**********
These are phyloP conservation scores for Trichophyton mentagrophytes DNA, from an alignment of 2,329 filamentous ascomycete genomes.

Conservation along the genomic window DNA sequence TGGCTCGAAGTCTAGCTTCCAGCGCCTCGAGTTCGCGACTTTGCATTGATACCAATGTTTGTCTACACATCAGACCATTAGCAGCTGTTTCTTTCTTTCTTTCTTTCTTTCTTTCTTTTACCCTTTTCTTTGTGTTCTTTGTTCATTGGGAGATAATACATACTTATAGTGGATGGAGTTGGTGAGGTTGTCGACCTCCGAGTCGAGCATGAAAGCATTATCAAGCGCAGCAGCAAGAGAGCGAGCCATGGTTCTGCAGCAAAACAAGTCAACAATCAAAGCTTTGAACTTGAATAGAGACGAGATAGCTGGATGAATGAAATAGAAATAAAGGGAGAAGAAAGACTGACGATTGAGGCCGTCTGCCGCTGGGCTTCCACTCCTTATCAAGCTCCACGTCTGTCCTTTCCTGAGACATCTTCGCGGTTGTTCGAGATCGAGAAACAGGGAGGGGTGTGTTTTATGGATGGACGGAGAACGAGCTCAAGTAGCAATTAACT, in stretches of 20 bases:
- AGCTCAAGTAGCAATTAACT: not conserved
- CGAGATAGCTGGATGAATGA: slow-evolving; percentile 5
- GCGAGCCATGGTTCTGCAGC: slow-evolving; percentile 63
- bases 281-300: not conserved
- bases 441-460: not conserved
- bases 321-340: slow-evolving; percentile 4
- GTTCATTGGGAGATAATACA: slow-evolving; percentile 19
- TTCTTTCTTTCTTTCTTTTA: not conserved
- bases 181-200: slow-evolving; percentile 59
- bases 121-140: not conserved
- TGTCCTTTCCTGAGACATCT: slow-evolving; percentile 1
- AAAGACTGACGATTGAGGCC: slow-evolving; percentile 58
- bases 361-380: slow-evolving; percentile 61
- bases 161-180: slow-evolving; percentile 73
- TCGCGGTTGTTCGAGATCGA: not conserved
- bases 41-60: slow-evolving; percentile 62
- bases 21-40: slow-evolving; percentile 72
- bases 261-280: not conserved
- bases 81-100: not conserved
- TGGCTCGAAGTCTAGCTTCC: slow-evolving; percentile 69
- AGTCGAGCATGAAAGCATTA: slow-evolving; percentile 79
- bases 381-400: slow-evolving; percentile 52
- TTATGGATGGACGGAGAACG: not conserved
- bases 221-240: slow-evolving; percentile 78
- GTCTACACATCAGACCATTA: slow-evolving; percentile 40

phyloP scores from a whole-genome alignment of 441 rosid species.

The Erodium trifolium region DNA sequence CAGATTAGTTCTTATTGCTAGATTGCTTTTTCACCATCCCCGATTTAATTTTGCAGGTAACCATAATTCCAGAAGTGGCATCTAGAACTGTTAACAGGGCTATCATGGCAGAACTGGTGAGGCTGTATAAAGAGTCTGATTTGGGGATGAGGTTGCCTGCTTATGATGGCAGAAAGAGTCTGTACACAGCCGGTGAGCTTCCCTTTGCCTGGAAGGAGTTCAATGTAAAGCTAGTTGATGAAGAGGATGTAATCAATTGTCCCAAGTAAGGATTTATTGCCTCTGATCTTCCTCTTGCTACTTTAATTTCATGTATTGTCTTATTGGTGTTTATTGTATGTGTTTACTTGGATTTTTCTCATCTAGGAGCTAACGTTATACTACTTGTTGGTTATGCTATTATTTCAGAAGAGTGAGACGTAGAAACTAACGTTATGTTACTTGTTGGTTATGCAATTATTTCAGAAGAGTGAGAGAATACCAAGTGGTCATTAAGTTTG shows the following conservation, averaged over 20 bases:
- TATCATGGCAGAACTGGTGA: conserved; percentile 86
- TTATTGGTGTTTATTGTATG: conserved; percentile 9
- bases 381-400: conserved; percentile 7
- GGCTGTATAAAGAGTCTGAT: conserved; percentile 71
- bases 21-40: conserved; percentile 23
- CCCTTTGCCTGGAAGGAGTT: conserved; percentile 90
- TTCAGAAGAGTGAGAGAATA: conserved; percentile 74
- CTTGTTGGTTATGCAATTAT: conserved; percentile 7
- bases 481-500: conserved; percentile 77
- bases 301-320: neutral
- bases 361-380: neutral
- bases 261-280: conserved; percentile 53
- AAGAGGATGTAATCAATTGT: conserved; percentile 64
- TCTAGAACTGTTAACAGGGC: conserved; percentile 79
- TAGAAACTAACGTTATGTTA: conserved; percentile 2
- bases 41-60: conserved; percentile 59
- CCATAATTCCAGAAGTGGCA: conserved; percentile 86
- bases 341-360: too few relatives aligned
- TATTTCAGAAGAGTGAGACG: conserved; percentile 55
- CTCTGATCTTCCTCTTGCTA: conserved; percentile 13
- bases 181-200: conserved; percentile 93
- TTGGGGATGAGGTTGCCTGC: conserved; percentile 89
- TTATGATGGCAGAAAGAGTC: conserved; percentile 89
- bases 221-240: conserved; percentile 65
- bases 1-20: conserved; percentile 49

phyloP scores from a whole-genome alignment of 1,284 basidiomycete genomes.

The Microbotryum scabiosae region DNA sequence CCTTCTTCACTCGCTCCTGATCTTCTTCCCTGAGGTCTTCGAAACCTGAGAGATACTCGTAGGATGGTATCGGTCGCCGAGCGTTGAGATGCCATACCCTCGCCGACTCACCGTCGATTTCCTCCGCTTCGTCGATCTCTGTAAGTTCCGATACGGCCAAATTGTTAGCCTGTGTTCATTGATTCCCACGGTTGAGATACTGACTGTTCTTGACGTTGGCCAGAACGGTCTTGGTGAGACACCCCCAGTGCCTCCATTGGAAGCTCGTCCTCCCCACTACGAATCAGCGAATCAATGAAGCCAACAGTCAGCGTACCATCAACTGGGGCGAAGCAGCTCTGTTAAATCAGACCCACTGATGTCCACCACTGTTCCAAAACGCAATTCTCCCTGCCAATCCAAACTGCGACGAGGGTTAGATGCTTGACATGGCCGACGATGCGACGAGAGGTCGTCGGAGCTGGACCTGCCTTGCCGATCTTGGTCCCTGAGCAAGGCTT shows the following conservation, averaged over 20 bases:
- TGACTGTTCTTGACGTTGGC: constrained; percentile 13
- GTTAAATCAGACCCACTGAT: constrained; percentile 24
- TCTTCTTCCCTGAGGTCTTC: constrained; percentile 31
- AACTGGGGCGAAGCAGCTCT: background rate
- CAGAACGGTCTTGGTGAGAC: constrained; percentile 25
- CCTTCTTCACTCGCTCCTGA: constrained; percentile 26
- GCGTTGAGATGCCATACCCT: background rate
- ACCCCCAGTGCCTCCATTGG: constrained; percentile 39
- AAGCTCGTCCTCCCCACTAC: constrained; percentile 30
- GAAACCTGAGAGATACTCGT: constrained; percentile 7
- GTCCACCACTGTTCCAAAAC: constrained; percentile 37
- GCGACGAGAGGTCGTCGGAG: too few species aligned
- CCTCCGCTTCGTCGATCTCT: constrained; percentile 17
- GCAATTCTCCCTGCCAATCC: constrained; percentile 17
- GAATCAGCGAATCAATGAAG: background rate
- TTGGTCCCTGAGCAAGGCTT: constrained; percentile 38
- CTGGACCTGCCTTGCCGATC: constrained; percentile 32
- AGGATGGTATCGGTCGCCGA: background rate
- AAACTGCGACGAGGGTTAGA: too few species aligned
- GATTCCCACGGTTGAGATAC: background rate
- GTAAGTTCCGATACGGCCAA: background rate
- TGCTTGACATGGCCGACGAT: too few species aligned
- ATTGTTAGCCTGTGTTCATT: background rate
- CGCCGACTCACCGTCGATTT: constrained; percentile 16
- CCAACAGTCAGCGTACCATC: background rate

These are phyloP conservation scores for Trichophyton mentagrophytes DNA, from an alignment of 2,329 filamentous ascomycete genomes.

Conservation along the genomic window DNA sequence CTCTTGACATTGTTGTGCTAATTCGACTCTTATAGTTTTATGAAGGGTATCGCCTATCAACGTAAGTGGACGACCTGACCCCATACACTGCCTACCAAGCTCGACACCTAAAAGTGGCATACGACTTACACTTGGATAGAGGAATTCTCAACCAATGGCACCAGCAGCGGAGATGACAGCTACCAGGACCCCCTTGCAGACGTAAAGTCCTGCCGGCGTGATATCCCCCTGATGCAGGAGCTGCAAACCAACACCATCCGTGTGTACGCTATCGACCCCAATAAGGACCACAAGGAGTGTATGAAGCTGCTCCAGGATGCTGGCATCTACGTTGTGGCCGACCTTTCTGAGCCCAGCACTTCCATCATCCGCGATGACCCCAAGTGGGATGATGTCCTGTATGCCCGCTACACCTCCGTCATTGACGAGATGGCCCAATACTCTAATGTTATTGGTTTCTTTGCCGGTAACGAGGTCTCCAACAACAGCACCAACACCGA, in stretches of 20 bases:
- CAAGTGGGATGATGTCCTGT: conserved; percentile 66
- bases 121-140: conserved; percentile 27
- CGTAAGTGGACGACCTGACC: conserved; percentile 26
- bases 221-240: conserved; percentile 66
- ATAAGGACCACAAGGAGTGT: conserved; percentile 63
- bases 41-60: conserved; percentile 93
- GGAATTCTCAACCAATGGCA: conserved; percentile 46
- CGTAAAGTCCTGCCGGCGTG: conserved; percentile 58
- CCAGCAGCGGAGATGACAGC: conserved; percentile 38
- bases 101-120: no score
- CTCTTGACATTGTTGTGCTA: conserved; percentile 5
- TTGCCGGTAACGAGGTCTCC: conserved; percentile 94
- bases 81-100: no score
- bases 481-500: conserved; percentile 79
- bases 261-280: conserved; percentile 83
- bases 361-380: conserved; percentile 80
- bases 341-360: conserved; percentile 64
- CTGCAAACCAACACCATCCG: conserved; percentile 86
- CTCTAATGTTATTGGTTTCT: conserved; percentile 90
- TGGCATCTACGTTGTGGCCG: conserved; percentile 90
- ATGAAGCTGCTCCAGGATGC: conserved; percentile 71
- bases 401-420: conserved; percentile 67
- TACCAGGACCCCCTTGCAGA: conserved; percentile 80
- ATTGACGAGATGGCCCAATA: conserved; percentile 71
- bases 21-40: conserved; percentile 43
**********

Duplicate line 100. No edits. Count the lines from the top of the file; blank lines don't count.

- bases 341-360: conserved; percentile 64